The cruise line with the weakest cash position is arming itself with needed liquidity. Fresh from reporting a rough quarterly report -- but backed by a buoyant share price after a double shot of encouraging vaccine news -- Norwegian Cruise Line Holdings (NYSE:NCLH) is filing for a stock sale.

The country's third-largest cruise line operator is offering 40 million shares. The proceeds are being earmarked for "general corporate purposes," but this is ultimately about buying itself more time. The move will raise more than $800 million at current prices, and that will go a long way for Norwegian Cruise Line.

Exterior shot of the pool area for NCL's Haven passenger cabins.

Image source: Norwegian Cruise Line Holdings.

Sailing into the future

We don't know if cruises will resume early in 2021 or at some point later in the year. Norwegian Cruise Line can't afford to guess. It also can't afford to dismiss the market's current good fortune. Norwegian Cruise Line stock has soared 30% in the past seven trading days, hitting its highest level on Tuesday since early June. 

The cruise line industry has had a rough year, but Norwegian Cruise Line, Carnival (NYSE:CCL) (NYSE:CUK) and Royal Caribbean (NYSE:RCL) have been soaring since early last week following news of one and now two potentially viable pandemic-snuffing vaccines. 

If you're Norwegian Cruise Line you're not going to look a gift five-month high in the mouth. Norwegian had $2 billion in net liquidity at the end of September. Its cash-burn rate was down to $150 million a month in the third quarter, but that will bump up to $175 million a month in the current quarter -- and even higher if it has to prep its boats to start sailing early next year. Norwegian Cruise Line also has roughly $800 million in debt that matures in the year ahead, and refinancing will be more challenging if it's running low on funds because the cruise industry either isn't sailing or is doing so with heavy losses.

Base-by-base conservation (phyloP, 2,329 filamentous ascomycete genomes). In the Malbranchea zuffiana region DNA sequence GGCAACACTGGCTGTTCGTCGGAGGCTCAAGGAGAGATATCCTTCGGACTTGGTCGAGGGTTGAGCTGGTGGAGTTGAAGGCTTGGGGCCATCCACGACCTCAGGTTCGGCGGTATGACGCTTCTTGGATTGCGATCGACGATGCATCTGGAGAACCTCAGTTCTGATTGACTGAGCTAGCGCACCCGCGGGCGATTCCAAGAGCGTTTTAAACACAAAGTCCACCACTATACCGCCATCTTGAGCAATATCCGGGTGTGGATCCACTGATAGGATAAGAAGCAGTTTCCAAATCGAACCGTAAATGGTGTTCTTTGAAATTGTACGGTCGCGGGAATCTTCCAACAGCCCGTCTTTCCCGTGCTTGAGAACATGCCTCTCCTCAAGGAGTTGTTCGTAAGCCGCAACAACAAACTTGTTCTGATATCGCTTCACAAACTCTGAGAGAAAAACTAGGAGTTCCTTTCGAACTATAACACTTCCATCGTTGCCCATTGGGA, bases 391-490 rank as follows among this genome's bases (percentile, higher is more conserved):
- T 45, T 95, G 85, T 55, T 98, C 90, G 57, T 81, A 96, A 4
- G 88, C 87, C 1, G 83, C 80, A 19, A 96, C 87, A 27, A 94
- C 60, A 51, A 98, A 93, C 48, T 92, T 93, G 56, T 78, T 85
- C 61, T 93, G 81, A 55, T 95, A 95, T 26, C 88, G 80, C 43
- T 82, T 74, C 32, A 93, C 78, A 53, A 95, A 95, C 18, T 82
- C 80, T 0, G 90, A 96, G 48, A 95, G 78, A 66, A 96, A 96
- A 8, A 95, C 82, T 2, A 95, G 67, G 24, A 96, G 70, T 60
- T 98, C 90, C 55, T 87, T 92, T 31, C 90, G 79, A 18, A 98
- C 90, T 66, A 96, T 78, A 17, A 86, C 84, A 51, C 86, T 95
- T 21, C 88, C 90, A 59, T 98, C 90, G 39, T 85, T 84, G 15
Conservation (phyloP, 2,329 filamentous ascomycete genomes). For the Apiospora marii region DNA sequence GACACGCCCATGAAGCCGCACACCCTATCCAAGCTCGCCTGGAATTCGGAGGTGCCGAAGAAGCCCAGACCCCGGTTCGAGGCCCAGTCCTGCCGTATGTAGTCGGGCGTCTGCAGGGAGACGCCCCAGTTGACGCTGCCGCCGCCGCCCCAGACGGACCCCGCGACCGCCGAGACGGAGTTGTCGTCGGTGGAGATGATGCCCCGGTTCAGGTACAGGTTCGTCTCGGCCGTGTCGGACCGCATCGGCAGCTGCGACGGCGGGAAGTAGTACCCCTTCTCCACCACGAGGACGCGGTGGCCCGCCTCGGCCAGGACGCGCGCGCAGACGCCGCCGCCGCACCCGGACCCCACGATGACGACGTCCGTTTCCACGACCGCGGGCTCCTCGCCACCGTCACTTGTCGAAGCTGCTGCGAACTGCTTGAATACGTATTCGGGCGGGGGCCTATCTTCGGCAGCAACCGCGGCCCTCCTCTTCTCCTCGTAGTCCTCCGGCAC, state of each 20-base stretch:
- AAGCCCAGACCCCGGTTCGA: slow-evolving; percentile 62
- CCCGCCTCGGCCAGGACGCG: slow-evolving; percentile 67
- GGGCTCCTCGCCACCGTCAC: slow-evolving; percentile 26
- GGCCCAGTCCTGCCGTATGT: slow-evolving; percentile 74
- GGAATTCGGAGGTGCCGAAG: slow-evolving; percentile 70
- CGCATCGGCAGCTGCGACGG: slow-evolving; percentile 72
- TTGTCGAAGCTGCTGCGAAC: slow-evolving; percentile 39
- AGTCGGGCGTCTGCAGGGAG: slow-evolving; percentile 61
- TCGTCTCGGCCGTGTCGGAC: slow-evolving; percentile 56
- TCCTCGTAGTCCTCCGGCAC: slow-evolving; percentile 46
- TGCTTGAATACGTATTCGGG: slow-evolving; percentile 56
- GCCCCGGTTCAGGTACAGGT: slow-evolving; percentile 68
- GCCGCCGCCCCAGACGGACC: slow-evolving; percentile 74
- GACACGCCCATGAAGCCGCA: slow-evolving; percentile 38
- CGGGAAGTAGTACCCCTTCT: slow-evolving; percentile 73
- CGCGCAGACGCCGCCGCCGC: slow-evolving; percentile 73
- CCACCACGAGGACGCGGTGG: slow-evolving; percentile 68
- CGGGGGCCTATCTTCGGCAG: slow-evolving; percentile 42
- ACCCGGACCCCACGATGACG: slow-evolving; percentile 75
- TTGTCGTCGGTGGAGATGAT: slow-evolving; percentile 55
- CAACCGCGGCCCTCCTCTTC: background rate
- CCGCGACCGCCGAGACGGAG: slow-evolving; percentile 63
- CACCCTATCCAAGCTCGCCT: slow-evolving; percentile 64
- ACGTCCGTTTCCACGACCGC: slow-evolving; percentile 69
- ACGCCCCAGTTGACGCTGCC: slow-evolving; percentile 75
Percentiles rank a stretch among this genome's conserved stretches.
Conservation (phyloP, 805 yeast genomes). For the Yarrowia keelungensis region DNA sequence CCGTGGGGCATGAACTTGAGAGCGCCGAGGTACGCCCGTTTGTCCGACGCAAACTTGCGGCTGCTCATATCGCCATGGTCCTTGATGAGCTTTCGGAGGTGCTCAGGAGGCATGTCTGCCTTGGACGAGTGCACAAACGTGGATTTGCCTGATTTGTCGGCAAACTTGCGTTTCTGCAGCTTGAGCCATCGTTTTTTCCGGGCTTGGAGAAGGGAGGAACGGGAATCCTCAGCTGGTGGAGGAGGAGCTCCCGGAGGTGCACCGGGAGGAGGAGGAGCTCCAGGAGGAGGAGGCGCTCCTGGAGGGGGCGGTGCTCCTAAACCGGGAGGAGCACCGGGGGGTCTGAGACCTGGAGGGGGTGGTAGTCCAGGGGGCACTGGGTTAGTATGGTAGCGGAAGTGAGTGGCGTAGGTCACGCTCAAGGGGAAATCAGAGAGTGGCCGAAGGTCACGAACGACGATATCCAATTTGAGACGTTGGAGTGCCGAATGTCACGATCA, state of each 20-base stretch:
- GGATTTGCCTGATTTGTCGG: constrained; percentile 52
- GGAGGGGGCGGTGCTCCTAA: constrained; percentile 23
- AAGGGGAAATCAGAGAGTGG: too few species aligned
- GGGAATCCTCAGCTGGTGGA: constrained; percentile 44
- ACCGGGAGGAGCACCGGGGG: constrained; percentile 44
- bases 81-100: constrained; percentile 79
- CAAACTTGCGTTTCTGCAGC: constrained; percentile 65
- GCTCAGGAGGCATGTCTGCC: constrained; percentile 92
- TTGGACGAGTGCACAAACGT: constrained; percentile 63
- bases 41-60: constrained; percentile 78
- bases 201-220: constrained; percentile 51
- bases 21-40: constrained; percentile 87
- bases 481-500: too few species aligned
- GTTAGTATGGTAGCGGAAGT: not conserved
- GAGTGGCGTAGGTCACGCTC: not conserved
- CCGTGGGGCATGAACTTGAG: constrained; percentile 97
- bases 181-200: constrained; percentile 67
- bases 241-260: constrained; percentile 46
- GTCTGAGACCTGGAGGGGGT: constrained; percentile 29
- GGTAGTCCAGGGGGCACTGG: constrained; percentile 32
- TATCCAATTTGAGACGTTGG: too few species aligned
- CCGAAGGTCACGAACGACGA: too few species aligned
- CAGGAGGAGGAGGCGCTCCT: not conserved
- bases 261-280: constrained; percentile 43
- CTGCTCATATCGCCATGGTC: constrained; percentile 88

Carnival and Royal Caribbean have raised a lot more money during the disruption than Norwegian Cruise Line. They are naturally burning through more greenbacks as larger enterprises, but you don't want to be the distant bronze medalist when it comes to liquidity if this industry interruption lingers or consumers are slow to embrace a return to the high seas. Norwegian Cruise Line stock is still trading a lot lower than where it was when the year began, but it's still one of the riskiest consumer discretionary stocks out there until we get visibility on a path to profitability.  

All three players are on the clock. Any new stock offering is going to be seen by the market as dilutive -- explaining why shares of Norwegian Cruise Line shares dipped in late trading on Tuesday on the filing news -- but this is undeniably what the cruise line operator needs right now. Money is time. Money is the power to make difficult decisions instead of having them made for you. Money is more important in the long run than the downticks in the short run.

This article represents the opinion of the writer, who may disagree with the “official” recommendation position of a Motley Fool premium advisory service. We’re motley! Questioning an investing thesis -- even one of our own -- helps us all think critically about investing and make decisions that help us become smarter, happier, and richer.